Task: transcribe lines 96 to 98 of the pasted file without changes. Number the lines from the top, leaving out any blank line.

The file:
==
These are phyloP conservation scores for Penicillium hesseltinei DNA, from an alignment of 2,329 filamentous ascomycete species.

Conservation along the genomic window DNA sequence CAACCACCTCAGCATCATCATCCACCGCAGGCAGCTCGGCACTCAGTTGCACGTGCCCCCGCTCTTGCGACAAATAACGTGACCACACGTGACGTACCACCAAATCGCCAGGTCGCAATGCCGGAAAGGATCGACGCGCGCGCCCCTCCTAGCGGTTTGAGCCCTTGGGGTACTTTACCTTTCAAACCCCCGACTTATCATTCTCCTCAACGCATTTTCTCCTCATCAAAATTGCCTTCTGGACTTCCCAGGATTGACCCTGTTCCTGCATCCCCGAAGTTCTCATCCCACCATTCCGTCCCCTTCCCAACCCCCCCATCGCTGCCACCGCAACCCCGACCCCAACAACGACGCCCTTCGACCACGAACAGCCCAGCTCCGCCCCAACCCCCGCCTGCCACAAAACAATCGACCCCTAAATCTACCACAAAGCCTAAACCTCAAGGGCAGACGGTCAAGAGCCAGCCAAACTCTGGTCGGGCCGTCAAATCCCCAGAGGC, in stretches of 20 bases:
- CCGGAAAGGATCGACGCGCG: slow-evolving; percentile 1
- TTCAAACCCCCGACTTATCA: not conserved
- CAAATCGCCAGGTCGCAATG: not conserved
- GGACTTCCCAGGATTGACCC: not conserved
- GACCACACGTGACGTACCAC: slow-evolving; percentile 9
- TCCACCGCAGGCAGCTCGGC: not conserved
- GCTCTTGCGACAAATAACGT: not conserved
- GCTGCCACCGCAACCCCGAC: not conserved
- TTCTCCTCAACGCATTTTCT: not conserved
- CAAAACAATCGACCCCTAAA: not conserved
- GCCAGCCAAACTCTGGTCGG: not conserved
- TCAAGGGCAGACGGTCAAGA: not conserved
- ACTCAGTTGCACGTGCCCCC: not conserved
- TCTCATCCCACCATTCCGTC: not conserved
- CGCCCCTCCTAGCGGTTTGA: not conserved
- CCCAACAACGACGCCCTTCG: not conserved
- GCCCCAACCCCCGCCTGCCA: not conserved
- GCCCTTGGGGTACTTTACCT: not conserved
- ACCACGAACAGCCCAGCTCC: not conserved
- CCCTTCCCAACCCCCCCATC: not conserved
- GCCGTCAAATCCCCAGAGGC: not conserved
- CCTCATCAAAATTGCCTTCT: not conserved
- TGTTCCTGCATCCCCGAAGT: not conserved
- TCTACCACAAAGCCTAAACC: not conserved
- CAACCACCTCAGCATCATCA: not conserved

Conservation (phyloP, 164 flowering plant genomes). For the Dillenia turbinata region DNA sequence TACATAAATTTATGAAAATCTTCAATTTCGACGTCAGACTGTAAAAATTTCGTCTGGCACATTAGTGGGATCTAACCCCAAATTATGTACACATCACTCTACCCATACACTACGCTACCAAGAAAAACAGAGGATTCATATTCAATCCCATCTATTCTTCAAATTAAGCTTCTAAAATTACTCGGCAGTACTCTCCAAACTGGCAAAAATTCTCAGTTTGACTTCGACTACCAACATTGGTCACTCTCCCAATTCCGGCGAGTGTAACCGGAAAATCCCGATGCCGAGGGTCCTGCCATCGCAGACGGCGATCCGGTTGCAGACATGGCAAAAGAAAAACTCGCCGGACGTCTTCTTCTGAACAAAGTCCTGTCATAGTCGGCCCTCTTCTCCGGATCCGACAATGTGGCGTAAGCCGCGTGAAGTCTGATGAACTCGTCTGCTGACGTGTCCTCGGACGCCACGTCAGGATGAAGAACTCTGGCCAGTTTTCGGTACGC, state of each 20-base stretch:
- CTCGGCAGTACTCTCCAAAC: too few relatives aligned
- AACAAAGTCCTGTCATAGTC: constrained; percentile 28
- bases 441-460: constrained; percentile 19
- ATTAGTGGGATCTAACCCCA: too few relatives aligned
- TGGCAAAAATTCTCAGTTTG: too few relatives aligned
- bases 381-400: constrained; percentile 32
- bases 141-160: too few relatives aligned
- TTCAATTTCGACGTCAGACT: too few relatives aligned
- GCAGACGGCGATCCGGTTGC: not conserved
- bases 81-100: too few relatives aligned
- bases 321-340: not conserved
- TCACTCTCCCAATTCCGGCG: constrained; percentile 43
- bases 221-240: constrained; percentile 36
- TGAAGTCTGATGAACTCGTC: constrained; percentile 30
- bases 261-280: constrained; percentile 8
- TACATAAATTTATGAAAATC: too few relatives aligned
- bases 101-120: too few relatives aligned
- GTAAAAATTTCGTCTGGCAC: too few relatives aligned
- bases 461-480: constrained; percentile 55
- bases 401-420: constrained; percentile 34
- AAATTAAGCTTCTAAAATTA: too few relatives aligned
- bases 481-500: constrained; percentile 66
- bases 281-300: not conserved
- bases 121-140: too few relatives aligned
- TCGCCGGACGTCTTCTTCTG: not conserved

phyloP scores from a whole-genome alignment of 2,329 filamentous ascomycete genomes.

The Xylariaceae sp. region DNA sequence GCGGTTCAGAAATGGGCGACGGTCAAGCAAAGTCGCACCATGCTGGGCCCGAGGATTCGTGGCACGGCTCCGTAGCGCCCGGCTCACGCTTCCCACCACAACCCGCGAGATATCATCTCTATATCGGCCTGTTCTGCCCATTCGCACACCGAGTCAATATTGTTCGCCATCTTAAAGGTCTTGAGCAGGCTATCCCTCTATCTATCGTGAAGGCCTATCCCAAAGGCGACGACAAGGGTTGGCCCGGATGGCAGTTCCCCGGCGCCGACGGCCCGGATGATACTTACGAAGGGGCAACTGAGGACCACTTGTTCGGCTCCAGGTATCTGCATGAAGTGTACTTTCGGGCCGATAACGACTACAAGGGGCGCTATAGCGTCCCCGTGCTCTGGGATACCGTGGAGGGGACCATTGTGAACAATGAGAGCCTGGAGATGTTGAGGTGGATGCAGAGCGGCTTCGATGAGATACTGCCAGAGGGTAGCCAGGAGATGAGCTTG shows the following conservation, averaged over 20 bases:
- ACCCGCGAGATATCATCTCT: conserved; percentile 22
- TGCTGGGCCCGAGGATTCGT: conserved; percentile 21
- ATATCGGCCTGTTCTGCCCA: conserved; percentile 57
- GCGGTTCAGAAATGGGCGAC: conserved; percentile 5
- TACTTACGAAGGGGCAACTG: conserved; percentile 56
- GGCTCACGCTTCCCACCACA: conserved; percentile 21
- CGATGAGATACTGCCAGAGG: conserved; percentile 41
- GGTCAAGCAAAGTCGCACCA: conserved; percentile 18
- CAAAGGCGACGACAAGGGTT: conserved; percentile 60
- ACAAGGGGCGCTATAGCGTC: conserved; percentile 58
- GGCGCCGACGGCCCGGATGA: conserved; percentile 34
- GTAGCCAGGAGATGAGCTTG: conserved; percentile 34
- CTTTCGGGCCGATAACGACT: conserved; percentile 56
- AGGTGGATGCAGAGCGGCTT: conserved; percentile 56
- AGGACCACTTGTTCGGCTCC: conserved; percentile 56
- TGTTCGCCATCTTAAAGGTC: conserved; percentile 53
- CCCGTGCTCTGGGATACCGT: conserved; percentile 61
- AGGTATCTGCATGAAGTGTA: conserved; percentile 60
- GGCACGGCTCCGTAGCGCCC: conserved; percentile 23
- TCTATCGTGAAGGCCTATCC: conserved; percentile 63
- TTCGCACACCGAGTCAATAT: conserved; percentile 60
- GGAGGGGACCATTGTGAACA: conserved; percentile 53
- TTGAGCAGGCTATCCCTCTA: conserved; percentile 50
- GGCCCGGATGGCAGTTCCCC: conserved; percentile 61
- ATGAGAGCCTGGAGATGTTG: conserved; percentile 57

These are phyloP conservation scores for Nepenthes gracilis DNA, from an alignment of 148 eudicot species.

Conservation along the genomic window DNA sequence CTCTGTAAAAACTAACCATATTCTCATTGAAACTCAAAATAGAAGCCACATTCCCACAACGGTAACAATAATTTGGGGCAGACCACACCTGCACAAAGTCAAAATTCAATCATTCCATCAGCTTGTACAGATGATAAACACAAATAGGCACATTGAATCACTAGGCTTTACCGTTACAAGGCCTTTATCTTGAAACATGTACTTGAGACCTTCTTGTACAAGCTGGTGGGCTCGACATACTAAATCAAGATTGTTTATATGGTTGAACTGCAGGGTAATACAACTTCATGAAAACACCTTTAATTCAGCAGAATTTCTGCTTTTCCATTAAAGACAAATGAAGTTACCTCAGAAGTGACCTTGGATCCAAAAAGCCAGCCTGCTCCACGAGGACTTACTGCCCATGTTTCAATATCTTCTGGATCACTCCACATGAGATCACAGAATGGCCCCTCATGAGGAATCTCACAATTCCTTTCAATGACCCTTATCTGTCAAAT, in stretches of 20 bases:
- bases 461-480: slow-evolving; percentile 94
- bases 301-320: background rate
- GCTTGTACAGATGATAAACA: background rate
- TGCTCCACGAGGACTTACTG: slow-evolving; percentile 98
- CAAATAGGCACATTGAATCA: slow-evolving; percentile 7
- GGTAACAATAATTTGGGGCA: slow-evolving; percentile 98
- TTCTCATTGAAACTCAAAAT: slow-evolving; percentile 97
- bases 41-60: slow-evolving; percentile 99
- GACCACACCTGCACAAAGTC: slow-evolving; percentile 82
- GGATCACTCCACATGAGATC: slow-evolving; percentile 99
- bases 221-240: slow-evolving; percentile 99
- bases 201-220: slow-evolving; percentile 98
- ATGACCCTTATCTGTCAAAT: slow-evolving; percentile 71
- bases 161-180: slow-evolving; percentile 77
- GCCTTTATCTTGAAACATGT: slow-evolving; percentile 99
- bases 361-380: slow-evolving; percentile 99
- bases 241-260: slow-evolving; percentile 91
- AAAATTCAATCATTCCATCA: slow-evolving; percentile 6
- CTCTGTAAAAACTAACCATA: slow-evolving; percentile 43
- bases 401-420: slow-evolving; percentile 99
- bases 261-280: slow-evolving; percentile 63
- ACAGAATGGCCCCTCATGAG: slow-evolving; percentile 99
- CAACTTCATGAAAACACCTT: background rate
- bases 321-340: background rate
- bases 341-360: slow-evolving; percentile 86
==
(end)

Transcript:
- bases 161-180: slow-evolving; percentile 77
- GCCTTTATCTTGAAACATGT: slow-evolving; percentile 99
- bases 361-380: slow-evolving; percentile 99